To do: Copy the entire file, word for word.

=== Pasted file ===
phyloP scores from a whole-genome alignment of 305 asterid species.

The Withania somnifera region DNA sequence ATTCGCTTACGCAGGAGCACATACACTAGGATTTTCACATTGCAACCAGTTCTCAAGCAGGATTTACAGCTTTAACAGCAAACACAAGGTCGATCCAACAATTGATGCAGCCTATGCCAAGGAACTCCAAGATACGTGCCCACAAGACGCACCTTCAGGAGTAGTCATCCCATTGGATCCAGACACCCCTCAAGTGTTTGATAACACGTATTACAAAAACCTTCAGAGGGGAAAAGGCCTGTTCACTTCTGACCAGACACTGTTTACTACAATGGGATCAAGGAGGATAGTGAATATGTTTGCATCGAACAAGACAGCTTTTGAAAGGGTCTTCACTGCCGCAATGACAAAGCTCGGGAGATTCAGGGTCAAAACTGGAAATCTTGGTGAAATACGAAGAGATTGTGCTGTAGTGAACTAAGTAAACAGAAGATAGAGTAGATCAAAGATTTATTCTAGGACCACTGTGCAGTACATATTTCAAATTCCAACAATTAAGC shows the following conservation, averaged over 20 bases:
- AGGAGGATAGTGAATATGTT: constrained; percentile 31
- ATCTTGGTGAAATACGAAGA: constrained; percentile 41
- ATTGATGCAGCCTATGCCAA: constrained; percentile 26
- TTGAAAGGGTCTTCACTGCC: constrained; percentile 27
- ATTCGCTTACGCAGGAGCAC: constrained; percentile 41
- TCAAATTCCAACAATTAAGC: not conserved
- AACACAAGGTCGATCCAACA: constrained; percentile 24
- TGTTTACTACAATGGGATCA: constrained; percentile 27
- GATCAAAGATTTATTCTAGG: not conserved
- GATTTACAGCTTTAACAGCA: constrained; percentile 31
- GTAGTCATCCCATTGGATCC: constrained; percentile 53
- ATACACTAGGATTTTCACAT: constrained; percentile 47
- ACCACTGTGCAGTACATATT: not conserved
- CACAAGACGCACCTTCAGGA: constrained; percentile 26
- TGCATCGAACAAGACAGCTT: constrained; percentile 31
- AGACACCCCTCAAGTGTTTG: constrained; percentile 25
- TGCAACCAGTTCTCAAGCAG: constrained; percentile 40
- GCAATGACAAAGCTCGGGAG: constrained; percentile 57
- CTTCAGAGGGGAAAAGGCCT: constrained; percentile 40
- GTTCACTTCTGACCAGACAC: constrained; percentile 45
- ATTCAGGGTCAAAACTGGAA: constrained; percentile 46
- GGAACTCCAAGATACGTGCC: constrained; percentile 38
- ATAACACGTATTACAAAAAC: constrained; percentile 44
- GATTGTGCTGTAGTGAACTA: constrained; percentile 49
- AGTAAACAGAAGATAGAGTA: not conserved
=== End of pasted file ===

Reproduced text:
phyloP scores from a whole-genome alignment of 305 asterid species.

The Withania somnifera region DNA sequence ATTCGCTTACGCAGGAGCACATACACTAGGATTTTCACATTGCAACCAGTTCTCAAGCAGGATTTACAGCTTTAACAGCAAACACAAGGTCGATCCAACAATTGATGCAGCCTATGCCAAGGAACTCCAAGATACGTGCCCACAAGACGCACCTTCAGGAGTAGTCATCCCATTGGATCCAGACACCCCTCAAGTGTTTGATAACACGTATTACAAAAACCTTCAGAGGGGAAAAGGCCTGTTCACTTCTGACCAGACACTGTTTACTACAATGGGATCAAGGAGGATAGTGAATATGTTTGCATCGAACAAGACAGCTTTTGAAAGGGTCTTCACTGCCGCAATGACAAAGCTCGGGAGATTCAGGGTCAAAACTGGAAATCTTGGTGAAATACGAAGAGATTGTGCTGTAGTGAACTAAGTAAACAGAAGATAGAGTAGATCAAAGATTTATTCTAGGACCACTGTGCAGTACATATTTCAAATTCCAACAATTAAGC shows the following conservation, averaged over 20 bases:
- AGGAGGATAGTGAATATGTT: constrained; percentile 31
- ATCTTGGTGAAATACGAAGA: constrained; percentile 41
- ATTGATGCAGCCTATGCCAA: constrained; percentile 26
- TTGAAAGGGTCTTCACTGCC: constrained; percentile 27
- ATTCGCTTACGCAGGAGCAC: constrained; percentile 41
- TCAAATTCCAACAATTAAGC: not conserved
- AACACAAGGTCGATCCAACA: constrained; percentile 24
- TGTTTACTACAATGGGATCA: constrained; percentile 27
- GATCAAAGATTTATTCTAGG: not conserved
- GATTTACAGCTTTAACAGCA: constrained; percentile 31
- GTAGTCATCCCATTGGATCC: constrained; percentile 53
- ATACACTAGGATTTTCACAT: constrained; percentile 47
- ACCACTGTGCAGTACATATT: not conserved
- CACAAGACGCACCTTCAGGA: constrained; percentile 26
- TGCATCGAACAAGACAGCTT: constrained; percentile 31
- AGACACCCCTCAAGTGTTTG: constrained; percentile 25
- TGCAACCAGTTCTCAAGCAG: constrained; percentile 40
- GCAATGACAAAGCTCGGGAG: constrained; percentile 57
- CTTCAGAGGGGAAAAGGCCT: constrained; percentile 40
- GTTCACTTCTGACCAGACAC: constrained; percentile 45
- ATTCAGGGTCAAAACTGGAA: constrained; percentile 46
- GGAACTCCAAGATACGTGCC: constrained; percentile 38
- ATAACACGTATTACAAAAAC: constrained; percentile 44
- GATTGTGCTGTAGTGAACTA: constrained; percentile 49
- AGTAAACAGAAGATAGAGTA: not conserved